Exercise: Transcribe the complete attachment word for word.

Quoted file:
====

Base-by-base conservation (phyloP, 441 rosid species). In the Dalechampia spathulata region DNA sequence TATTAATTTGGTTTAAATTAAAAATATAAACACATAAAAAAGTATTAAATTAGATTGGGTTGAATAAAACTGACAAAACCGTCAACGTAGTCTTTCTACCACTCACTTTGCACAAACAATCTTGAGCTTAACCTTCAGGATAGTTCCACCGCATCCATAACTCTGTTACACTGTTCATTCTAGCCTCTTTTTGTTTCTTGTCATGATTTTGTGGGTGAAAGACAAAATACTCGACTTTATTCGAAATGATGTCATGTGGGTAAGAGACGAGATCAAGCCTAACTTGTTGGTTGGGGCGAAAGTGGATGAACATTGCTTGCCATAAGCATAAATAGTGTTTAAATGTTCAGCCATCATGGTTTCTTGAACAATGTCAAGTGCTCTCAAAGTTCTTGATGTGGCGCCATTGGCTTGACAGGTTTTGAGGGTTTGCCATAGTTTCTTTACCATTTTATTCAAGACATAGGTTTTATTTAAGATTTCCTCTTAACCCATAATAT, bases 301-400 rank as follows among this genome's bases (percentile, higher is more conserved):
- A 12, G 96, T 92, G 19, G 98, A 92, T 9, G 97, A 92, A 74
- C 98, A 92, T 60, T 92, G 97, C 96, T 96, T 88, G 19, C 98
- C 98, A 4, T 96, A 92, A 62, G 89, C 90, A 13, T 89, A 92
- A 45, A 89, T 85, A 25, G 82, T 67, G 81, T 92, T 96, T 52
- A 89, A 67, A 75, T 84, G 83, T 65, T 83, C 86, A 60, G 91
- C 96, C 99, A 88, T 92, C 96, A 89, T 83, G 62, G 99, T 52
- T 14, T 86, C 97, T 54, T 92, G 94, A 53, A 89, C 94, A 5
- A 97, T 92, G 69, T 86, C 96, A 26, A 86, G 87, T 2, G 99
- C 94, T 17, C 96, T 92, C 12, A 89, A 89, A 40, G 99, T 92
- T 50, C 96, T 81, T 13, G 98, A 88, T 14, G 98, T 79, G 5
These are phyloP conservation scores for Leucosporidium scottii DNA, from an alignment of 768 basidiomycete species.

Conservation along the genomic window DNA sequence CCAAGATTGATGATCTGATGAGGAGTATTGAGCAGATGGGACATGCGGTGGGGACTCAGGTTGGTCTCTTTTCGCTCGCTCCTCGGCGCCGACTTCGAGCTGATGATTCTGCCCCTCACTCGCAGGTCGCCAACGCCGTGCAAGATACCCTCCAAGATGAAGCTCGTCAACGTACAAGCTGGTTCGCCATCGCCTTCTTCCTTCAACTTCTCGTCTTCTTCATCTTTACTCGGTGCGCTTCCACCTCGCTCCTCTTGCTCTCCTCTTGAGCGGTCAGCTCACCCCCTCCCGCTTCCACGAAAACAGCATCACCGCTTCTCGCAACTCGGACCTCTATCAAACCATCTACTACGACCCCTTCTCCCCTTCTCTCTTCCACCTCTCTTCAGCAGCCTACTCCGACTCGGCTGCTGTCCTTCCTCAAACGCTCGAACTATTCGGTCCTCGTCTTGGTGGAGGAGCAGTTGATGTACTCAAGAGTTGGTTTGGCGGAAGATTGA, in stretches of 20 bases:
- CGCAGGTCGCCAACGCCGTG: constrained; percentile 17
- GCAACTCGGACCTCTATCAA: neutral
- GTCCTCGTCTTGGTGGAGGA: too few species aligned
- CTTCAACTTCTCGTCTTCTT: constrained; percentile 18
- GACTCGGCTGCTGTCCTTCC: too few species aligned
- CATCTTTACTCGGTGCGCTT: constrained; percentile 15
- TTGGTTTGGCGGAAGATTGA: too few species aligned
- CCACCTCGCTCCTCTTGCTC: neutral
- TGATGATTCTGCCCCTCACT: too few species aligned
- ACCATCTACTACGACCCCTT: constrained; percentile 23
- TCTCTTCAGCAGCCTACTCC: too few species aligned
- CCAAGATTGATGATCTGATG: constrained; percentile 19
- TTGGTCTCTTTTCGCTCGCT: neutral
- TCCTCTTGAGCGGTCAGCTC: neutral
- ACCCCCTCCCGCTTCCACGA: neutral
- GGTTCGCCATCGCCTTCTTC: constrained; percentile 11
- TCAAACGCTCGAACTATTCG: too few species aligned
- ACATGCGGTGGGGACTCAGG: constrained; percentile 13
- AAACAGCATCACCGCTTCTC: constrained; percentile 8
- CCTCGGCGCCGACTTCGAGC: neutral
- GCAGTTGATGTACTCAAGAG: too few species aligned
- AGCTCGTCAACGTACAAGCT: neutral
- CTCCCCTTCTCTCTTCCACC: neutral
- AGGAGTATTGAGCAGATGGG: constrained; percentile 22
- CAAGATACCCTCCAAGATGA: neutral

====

Base-by-base conservation (phyloP, 441 rosid species). In the Dalechampia spathulata region DNA sequence TATTAATTTGGTTTAAATTAAAAATATAAACACATAAAAAAGTATTAAATTAGATTGGGTTGAATAAAACTGACAAAACCGTCAACGTAGTCTTTCTACCACTCACTTTGCACAAACAATCTTGAGCTTAACCTTCAGGATAGTTCCACCGCATCCATAACTCTGTTACACTGTTCATTCTAGCCTCTTTTTGTTTCTTGTCATGATTTTGTGGGTGAAAGACAAAATACTCGACTTTATTCGAAATGATGTCATGTGGGTAAGAGACGAGATCAAGCCTAACTTGTTGGTTGGGGCGAAAGTGGATGAACATTGCTTGCCATAAGCATAAATAGTGTTTAAATGTTCAGCCATCATGGTTTCTTGAACAATGTCAAGTGCTCTCAAAGTTCTTGATGTGGCGCCATTGGCTTGACAGGTTTTGAGGGTTTGCCATAGTTTCTTTACCATTTTATTCAAGACATAGGTTTTATTTAAGATTTCCTCTTAACCCATAATAT, bases 301-400 rank as follows among this genome's bases (percentile, higher is more conserved):
- A 12, G 96, T 92, G 19, G 98, A 92, T 9, G 97, A 92, A 74
- C 98, A 92, T 60, T 92, G 97, C 96, T 96, T 88, G 19, C 98
- C 98, A 4, T 96, A 92, A 62, G 89, C 90, A 13, T 89, A 92
- A 45, A 89, T 85, A 25, G 82, T 67, G 81, T 92, T 96, T 52
- A 89, A 67, A 75, T 84, G 83, T 65, T 83, C 86, A 60, G 91
- C 96, C 99, A 88, T 92, C 96, A 89, T 83, G 62, G 99, T 52
- T 14, T 86, C 97, T 54, T 92, G 94, A 53, A 89, C 94, A 5
- A 97, T 92, G 69, T 86, C 96, A 26, A 86, G 87, T 2, G 99
- C 94, T 17, C 96, T 92, C 12, A 89, A 89, A 40, G 99, T 92
- T 50, C 96, T 81, T 13, G 98, A 88, T 14, G 98, T 79, G 5
These are phyloP conservation scores for Leucosporidium scottii DNA, from an alignment of 768 basidiomycete species.

Conservation along the genomic window DNA sequence CCAAGATTGATGATCTGATGAGGAGTATTGAGCAGATGGGACATGCGGTGGGGACTCAGGTTGGTCTCTTTTCGCTCGCTCCTCGGCGCCGACTTCGAGCTGATGATTCTGCCCCTCACTCGCAGGTCGCCAACGCCGTGCAAGATACCCTCCAAGATGAAGCTCGTCAACGTACAAGCTGGTTCGCCATCGCCTTCTTCCTTCAACTTCTCGTCTTCTTCATCTTTACTCGGTGCGCTTCCACCTCGCTCCTCTTGCTCTCCTCTTGAGCGGTCAGCTCACCCCCTCCCGCTTCCACGAAAACAGCATCACCGCTTCTCGCAACTCGGACCTCTATCAAACCATCTACTACGACCCCTTCTCCCCTTCTCTCTTCCACCTCTCTTCAGCAGCCTACTCCGACTCGGCTGCTGTCCTTCCTCAAACGCTCGAACTATTCGGTCCTCGTCTTGGTGGAGGAGCAGTTGATGTACTCAAGAGTTGGTTTGGCGGAAGATTGA, in stretches of 20 bases:
- CGCAGGTCGCCAACGCCGTG: constrained; percentile 17
- GCAACTCGGACCTCTATCAA: neutral
- GTCCTCGTCTTGGTGGAGGA: too few species aligned
- CTTCAACTTCTCGTCTTCTT: constrained; percentile 18
- GACTCGGCTGCTGTCCTTCC: too few species aligned
- CATCTTTACTCGGTGCGCTT: constrained; percentile 15
- TTGGTTTGGCGGAAGATTGA: too few species aligned
- CCACCTCGCTCCTCTTGCTC: neutral
- TGATGATTCTGCCCCTCACT: too few species aligned
- ACCATCTACTACGACCCCTT: constrained; percentile 23
- TCTCTTCAGCAGCCTACTCC: too few species aligned
- CCAAGATTGATGATCTGATG: constrained; percentile 19
- TTGGTCTCTTTTCGCTCGCT: neutral
- TCCTCTTGAGCGGTCAGCTC: neutral
- ACCCCCTCCCGCTTCCACGA: neutral
- GGTTCGCCATCGCCTTCTTC: constrained; percentile 11
- TCAAACGCTCGAACTATTCG: too few species aligned
- ACATGCGGTGGGGACTCAGG: constrained; percentile 13
- AAACAGCATCACCGCTTCTC: constrained; percentile 8
- CCTCGGCGCCGACTTCGAGC: neutral
- GCAGTTGATGTACTCAAGAG: too few species aligned
- AGCTCGTCAACGTACAAGCT: neutral
- CTCCCCTTCTCTCTTCCACC: neutral
- AGGAGTATTGAGCAGATGGG: constrained; percentile 22
- CAAGATACCCTCCAAGATGA: neutral